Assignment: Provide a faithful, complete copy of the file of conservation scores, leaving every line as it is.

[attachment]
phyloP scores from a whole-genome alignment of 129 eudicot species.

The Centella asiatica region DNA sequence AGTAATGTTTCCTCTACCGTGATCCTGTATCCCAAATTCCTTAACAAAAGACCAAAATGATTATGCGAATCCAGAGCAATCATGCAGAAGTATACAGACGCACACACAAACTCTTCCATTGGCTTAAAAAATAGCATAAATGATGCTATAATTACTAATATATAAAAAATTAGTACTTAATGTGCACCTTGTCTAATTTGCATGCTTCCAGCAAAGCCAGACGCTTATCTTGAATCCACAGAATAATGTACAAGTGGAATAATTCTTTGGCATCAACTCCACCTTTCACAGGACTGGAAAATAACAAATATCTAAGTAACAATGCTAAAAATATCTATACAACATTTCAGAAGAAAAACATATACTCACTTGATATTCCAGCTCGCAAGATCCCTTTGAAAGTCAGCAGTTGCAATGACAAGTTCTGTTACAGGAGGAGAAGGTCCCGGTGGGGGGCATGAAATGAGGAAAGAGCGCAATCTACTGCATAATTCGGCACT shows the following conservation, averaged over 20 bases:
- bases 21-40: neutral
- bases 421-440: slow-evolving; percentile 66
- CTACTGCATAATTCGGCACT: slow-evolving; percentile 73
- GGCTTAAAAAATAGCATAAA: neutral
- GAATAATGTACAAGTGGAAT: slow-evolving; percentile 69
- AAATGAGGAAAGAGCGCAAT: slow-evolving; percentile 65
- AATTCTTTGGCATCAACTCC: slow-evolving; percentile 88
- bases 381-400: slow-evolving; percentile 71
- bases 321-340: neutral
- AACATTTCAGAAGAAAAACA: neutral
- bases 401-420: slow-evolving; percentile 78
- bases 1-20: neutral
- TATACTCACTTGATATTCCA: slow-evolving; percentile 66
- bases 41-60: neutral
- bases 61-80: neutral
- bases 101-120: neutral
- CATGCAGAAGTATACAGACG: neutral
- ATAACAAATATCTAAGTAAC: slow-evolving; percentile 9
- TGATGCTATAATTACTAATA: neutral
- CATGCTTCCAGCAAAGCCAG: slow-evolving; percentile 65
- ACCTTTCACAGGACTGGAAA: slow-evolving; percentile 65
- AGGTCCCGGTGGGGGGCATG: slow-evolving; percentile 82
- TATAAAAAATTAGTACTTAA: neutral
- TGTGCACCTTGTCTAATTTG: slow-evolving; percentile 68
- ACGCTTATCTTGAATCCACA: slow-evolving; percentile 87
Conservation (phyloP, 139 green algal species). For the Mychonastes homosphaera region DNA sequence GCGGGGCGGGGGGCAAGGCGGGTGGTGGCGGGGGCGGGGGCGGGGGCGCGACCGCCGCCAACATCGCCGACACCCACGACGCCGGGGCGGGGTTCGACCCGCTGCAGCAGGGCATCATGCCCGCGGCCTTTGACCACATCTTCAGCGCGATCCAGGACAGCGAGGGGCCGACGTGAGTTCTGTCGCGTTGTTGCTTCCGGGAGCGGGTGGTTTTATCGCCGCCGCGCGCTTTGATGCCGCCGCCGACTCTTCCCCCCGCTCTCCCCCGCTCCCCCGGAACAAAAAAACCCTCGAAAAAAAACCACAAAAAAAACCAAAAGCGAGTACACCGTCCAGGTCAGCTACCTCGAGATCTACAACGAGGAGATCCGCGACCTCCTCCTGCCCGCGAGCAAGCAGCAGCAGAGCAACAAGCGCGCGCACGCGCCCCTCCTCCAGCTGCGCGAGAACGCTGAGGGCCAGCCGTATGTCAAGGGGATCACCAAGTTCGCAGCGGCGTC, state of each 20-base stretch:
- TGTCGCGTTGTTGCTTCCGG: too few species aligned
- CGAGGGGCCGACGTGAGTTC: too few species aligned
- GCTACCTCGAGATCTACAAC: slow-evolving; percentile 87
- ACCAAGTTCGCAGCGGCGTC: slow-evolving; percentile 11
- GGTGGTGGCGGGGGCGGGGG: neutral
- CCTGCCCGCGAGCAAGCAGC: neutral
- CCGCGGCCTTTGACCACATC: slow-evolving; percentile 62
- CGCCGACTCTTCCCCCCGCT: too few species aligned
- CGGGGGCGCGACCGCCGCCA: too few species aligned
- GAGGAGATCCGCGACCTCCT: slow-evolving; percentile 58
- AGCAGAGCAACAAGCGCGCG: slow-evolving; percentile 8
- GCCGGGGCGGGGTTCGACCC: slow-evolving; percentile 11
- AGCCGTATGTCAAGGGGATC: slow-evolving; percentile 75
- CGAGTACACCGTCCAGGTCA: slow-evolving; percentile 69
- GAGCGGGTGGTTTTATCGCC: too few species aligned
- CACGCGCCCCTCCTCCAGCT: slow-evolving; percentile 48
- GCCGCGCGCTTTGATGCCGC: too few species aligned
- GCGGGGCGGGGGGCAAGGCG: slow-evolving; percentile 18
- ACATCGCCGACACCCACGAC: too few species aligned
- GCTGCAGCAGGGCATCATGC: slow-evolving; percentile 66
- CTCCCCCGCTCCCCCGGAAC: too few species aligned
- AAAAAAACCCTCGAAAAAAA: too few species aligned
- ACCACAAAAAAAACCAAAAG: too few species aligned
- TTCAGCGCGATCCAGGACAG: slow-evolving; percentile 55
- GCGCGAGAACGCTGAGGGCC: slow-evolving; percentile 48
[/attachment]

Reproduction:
phyloP scores from a whole-genome alignment of 129 eudicot species.

The Centella asiatica region DNA sequence AGTAATGTTTCCTCTACCGTGATCCTGTATCCCAAATTCCTTAACAAAAGACCAAAATGATTATGCGAATCCAGAGCAATCATGCAGAAGTATACAGACGCACACACAAACTCTTCCATTGGCTTAAAAAATAGCATAAATGATGCTATAATTACTAATATATAAAAAATTAGTACTTAATGTGCACCTTGTCTAATTTGCATGCTTCCAGCAAAGCCAGACGCTTATCTTGAATCCACAGAATAATGTACAAGTGGAATAATTCTTTGGCATCAACTCCACCTTTCACAGGACTGGAAAATAACAAATATCTAAGTAACAATGCTAAAAATATCTATACAACATTTCAGAAGAAAAACATATACTCACTTGATATTCCAGCTCGCAAGATCCCTTTGAAAGTCAGCAGTTGCAATGACAAGTTCTGTTACAGGAGGAGAAGGTCCCGGTGGGGGGCATGAAATGAGGAAAGAGCGCAATCTACTGCATAATTCGGCACT shows the following conservation, averaged over 20 bases:
- bases 21-40: neutral
- bases 421-440: slow-evolving; percentile 66
- CTACTGCATAATTCGGCACT: slow-evolving; percentile 73
- GGCTTAAAAAATAGCATAAA: neutral
- GAATAATGTACAAGTGGAAT: slow-evolving; percentile 69
- AAATGAGGAAAGAGCGCAAT: slow-evolving; percentile 65
- AATTCTTTGGCATCAACTCC: slow-evolving; percentile 88
- bases 381-400: slow-evolving; percentile 71
- bases 321-340: neutral
- AACATTTCAGAAGAAAAACA: neutral
- bases 401-420: slow-evolving; percentile 78
- bases 1-20: neutral
- TATACTCACTTGATATTCCA: slow-evolving; percentile 66
- bases 41-60: neutral
- bases 61-80: neutral
- bases 101-120: neutral
- CATGCAGAAGTATACAGACG: neutral
- ATAACAAATATCTAAGTAAC: slow-evolving; percentile 9
- TGATGCTATAATTACTAATA: neutral
- CATGCTTCCAGCAAAGCCAG: slow-evolving; percentile 65
- ACCTTTCACAGGACTGGAAA: slow-evolving; percentile 65
- AGGTCCCGGTGGGGGGCATG: slow-evolving; percentile 82
- TATAAAAAATTAGTACTTAA: neutral
- TGTGCACCTTGTCTAATTTG: slow-evolving; percentile 68
- ACGCTTATCTTGAATCCACA: slow-evolving; percentile 87
Conservation (phyloP, 139 green algal species). For the Mychonastes homosphaera region DNA sequence GCGGGGCGGGGGGCAAGGCGGGTGGTGGCGGGGGCGGGGGCGGGGGCGCGACCGCCGCCAACATCGCCGACACCCACGACGCCGGGGCGGGGTTCGACCCGCTGCAGCAGGGCATCATGCCCGCGGCCTTTGACCACATCTTCAGCGCGATCCAGGACAGCGAGGGGCCGACGTGAGTTCTGTCGCGTTGTTGCTTCCGGGAGCGGGTGGTTTTATCGCCGCCGCGCGCTTTGATGCCGCCGCCGACTCTTCCCCCCGCTCTCCCCCGCTCCCCCGGAACAAAAAAACCCTCGAAAAAAAACCACAAAAAAAACCAAAAGCGAGTACACCGTCCAGGTCAGCTACCTCGAGATCTACAACGAGGAGATCCGCGACCTCCTCCTGCCCGCGAGCAAGCAGCAGCAGAGCAACAAGCGCGCGCACGCGCCCCTCCTCCAGCTGCGCGAGAACGCTGAGGGCCAGCCGTATGTCAAGGGGATCACCAAGTTCGCAGCGGCGTC, state of each 20-base stretch:
- TGTCGCGTTGTTGCTTCCGG: too few species aligned
- CGAGGGGCCGACGTGAGTTC: too few species aligned
- GCTACCTCGAGATCTACAAC: slow-evolving; percentile 87
- ACCAAGTTCGCAGCGGCGTC: slow-evolving; percentile 11
- GGTGGTGGCGGGGGCGGGGG: neutral
- CCTGCCCGCGAGCAAGCAGC: neutral
- CCGCGGCCTTTGACCACATC: slow-evolving; percentile 62
- CGCCGACTCTTCCCCCCGCT: too few species aligned
- CGGGGGCGCGACCGCCGCCA: too few species aligned
- GAGGAGATCCGCGACCTCCT: slow-evolving; percentile 58
- AGCAGAGCAACAAGCGCGCG: slow-evolving; percentile 8
- GCCGGGGCGGGGTTCGACCC: slow-evolving; percentile 11
- AGCCGTATGTCAAGGGGATC: slow-evolving; percentile 75
- CGAGTACACCGTCCAGGTCA: slow-evolving; percentile 69
- GAGCGGGTGGTTTTATCGCC: too few species aligned
- CACGCGCCCCTCCTCCAGCT: slow-evolving; percentile 48
- GCCGCGCGCTTTGATGCCGC: too few species aligned
- GCGGGGCGGGGGGCAAGGCG: slow-evolving; percentile 18
- ACATCGCCGACACCCACGAC: too few species aligned
- GCTGCAGCAGGGCATCATGC: slow-evolving; percentile 66
- CTCCCCCGCTCCCCCGGAAC: too few species aligned
- AAAAAAACCCTCGAAAAAAA: too few species aligned
- ACCACAAAAAAAACCAAAAG: too few species aligned
- TTCAGCGCGATCCAGGACAG: slow-evolving; percentile 55
- GCGCGAGAACGCTGAGGGCC: slow-evolving; percentile 48